Almost two-thirds of people with diabetes experience emotional or mental health problems as a result of their condition, research has found.

The Diabetes UK study found 64 per cent of those questioned said they often or sometimes feel down because of their diabetes, with some suffering from problems such as depression and anxiety. A third (33.6 per cent) said diabetes had got in the way of them or a family member doing things they wanted to do in the previous week.

The study also found less than a third (28.7 per cent) of Scots said they definitely felt in control of their condition.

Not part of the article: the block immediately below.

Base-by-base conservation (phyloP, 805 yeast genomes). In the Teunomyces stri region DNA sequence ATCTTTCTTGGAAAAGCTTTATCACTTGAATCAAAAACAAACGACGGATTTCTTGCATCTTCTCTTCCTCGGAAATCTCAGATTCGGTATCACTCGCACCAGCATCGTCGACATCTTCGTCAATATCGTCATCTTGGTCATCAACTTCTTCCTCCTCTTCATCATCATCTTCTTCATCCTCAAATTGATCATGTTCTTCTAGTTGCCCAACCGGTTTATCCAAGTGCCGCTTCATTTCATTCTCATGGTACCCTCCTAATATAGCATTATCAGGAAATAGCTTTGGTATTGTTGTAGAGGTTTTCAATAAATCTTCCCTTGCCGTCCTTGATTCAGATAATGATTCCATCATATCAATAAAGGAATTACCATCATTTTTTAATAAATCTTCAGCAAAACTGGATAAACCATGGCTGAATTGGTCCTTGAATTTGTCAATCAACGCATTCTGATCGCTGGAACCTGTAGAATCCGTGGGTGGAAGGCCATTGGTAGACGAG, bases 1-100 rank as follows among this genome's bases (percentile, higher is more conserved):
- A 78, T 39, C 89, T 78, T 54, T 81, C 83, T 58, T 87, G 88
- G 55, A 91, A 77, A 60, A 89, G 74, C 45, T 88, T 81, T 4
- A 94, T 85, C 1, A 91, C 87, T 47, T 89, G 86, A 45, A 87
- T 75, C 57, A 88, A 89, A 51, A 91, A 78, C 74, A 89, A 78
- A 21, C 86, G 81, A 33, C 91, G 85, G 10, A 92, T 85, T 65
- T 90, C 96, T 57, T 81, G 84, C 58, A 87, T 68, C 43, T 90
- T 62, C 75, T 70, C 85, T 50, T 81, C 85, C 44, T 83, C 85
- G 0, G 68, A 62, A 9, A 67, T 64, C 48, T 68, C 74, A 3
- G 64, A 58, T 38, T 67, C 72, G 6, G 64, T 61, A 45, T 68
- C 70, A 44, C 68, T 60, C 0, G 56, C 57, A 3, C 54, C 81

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Diabetes UK is calling for more provision of psychological support for people living with the condition in Scotland.

Claire Fleming, acting national director at Diabetes Scotland, said: “Diabetes affects more than 291,000 people in Scotland and is the fastest-growing health crisis of our time. It can lead to heart disease, stroke, kidney failure and lower limb amputations.

“This new research brings to light the isolation that can come from managing an invisible condition and how living with diabetes can be detrimental to a person’s emotional wellbeing without the right support.”